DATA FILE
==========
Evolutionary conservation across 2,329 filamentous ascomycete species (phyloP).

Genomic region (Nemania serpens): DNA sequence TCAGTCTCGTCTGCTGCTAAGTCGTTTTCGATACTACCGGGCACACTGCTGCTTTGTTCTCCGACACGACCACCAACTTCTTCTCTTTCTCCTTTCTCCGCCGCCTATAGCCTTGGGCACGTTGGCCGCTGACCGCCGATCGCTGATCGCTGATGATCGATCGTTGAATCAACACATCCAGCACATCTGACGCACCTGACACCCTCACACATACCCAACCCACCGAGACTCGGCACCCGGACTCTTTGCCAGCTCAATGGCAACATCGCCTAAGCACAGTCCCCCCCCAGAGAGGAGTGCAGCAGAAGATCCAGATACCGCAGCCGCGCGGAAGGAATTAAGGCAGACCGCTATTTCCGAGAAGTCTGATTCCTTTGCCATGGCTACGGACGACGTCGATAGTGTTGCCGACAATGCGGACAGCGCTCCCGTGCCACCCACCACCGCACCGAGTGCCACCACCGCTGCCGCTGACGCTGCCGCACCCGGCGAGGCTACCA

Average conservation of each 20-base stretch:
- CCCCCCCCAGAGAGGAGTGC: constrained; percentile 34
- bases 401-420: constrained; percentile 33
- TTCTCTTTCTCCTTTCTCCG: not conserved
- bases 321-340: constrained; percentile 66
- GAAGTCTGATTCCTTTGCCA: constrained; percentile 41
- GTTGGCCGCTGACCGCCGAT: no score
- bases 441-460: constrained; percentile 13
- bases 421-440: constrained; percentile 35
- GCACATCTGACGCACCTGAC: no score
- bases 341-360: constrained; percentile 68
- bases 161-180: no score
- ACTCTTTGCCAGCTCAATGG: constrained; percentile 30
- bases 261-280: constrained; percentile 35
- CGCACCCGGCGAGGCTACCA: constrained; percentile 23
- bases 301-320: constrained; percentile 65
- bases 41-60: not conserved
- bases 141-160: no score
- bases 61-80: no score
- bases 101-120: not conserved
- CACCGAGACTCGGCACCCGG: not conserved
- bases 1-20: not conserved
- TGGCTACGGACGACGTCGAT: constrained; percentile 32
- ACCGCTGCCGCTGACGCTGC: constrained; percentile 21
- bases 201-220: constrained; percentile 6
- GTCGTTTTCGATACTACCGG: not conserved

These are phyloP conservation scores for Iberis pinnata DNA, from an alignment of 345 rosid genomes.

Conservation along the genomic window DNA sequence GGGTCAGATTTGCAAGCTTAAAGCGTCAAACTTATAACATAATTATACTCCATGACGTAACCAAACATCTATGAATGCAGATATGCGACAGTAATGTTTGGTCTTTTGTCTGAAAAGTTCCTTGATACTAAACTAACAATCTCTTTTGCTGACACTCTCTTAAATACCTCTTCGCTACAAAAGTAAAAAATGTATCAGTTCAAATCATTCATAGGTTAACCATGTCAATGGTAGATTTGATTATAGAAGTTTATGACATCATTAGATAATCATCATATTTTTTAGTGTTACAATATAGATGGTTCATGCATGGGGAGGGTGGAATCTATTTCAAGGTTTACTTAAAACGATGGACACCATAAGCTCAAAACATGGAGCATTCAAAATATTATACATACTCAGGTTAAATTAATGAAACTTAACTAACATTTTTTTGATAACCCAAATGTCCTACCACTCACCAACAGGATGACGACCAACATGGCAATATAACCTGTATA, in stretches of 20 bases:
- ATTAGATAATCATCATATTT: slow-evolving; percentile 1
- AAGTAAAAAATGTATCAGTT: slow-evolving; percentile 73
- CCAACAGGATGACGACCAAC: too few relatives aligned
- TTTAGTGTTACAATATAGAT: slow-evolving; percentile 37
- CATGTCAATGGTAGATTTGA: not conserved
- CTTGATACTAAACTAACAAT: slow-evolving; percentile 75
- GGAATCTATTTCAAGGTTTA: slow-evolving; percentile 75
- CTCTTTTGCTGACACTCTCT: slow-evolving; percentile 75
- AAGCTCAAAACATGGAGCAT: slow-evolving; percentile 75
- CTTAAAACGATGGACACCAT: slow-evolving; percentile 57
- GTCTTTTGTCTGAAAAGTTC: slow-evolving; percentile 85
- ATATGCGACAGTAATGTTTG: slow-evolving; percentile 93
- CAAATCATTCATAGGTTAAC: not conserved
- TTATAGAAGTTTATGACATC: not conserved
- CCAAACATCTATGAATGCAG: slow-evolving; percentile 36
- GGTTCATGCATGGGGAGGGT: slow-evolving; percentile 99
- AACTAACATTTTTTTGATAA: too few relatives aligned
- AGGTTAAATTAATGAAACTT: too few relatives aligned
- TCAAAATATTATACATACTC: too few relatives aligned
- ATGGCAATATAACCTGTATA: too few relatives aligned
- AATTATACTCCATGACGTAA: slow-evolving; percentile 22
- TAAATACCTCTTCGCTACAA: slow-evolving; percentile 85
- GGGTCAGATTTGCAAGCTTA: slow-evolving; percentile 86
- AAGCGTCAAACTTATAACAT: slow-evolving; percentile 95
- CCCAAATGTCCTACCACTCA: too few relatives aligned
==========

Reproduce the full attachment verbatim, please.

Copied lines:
Evolutionary conservation across 2,329 filamentous ascomycete species (phyloP).

Genomic region (Nemania serpens): DNA sequence TCAGTCTCGTCTGCTGCTAAGTCGTTTTCGATACTACCGGGCACACTGCTGCTTTGTTCTCCGACACGACCACCAACTTCTTCTCTTTCTCCTTTCTCCGCCGCCTATAGCCTTGGGCACGTTGGCCGCTGACCGCCGATCGCTGATCGCTGATGATCGATCGTTGAATCAACACATCCAGCACATCTGACGCACCTGACACCCTCACACATACCCAACCCACCGAGACTCGGCACCCGGACTCTTTGCCAGCTCAATGGCAACATCGCCTAAGCACAGTCCCCCCCCAGAGAGGAGTGCAGCAGAAGATCCAGATACCGCAGCCGCGCGGAAGGAATTAAGGCAGACCGCTATTTCCGAGAAGTCTGATTCCTTTGCCATGGCTACGGACGACGTCGATAGTGTTGCCGACAATGCGGACAGCGCTCCCGTGCCACCCACCACCGCACCGAGTGCCACCACCGCTGCCGCTGACGCTGCCGCACCCGGCGAGGCTACCA

Average conservation of each 20-base stretch:
- CCCCCCCCAGAGAGGAGTGC: constrained; percentile 34
- bases 401-420: constrained; percentile 33
- TTCTCTTTCTCCTTTCTCCG: not conserved
- bases 321-340: constrained; percentile 66
- GAAGTCTGATTCCTTTGCCA: constrained; percentile 41
- GTTGGCCGCTGACCGCCGAT: no score
- bases 441-460: constrained; percentile 13
- bases 421-440: constrained; percentile 35
- GCACATCTGACGCACCTGAC: no score
- bases 341-360: constrained; percentile 68
- bases 161-180: no score
- ACTCTTTGCCAGCTCAATGG: constrained; percentile 30
- bases 261-280: constrained; percentile 35
- CGCACCCGGCGAGGCTACCA: constrained; percentile 23
- bases 301-320: constrained; percentile 65
- bases 41-60: not conserved
- bases 141-160: no score
- bases 61-80: no score
- bases 101-120: not conserved
- CACCGAGACTCGGCACCCGG: not conserved
- bases 1-20: not conserved
- TGGCTACGGACGACGTCGAT: constrained; percentile 32
- ACCGCTGCCGCTGACGCTGC: constrained; percentile 21
- bases 201-220: constrained; percentile 6
- GTCGTTTTCGATACTACCGG: not conserved

These are phyloP conservation scores for Iberis pinnata DNA, from an alignment of 345 rosid genomes.

Conservation along the genomic window DNA sequence GGGTCAGATTTGCAAGCTTAAAGCGTCAAACTTATAACATAATTATACTCCATGACGTAACCAAACATCTATGAATGCAGATATGCGACAGTAATGTTTGGTCTTTTGTCTGAAAAGTTCCTTGATACTAAACTAACAATCTCTTTTGCTGACACTCTCTTAAATACCTCTTCGCTACAAAAGTAAAAAATGTATCAGTTCAAATCATTCATAGGTTAACCATGTCAATGGTAGATTTGATTATAGAAGTTTATGACATCATTAGATAATCATCATATTTTTTAGTGTTACAATATAGATGGTTCATGCATGGGGAGGGTGGAATCTATTTCAAGGTTTACTTAAAACGATGGACACCATAAGCTCAAAACATGGAGCATTCAAAATATTATACATACTCAGGTTAAATTAATGAAACTTAACTAACATTTTTTTGATAACCCAAATGTCCTACCACTCACCAACAGGATGACGACCAACATGGCAATATAACCTGTATA, in stretches of 20 bases:
- ATTAGATAATCATCATATTT: slow-evolving; percentile 1
- AAGTAAAAAATGTATCAGTT: slow-evolving; percentile 73
- CCAACAGGATGACGACCAAC: too few relatives aligned
- TTTAGTGTTACAATATAGAT: slow-evolving; percentile 37
- CATGTCAATGGTAGATTTGA: not conserved
- CTTGATACTAAACTAACAAT: slow-evolving; percentile 75
- GGAATCTATTTCAAGGTTTA: slow-evolving; percentile 75
- CTCTTTTGCTGACACTCTCT: slow-evolving; percentile 75
- AAGCTCAAAACATGGAGCAT: slow-evolving; percentile 75
- CTTAAAACGATGGACACCAT: slow-evolving; percentile 57
- GTCTTTTGTCTGAAAAGTTC: slow-evolving; percentile 85
- ATATGCGACAGTAATGTTTG: slow-evolving; percentile 93
- CAAATCATTCATAGGTTAAC: not conserved
- TTATAGAAGTTTATGACATC: not conserved
- CCAAACATCTATGAATGCAG: slow-evolving; percentile 36
- GGTTCATGCATGGGGAGGGT: slow-evolving; percentile 99
- AACTAACATTTTTTTGATAA: too few relatives aligned
- AGGTTAAATTAATGAAACTT: too few relatives aligned
- TCAAAATATTATACATACTC: too few relatives aligned
- ATGGCAATATAACCTGTATA: too few relatives aligned
- AATTATACTCCATGACGTAA: slow-evolving; percentile 22
- TAAATACCTCTTCGCTACAA: slow-evolving; percentile 85
- GGGTCAGATTTGCAAGCTTA: slow-evolving; percentile 86
- AAGCGTCAAACTTATAACAT: slow-evolving; percentile 95
- CCCAAATGTCCTACCACTCA: too few relatives aligned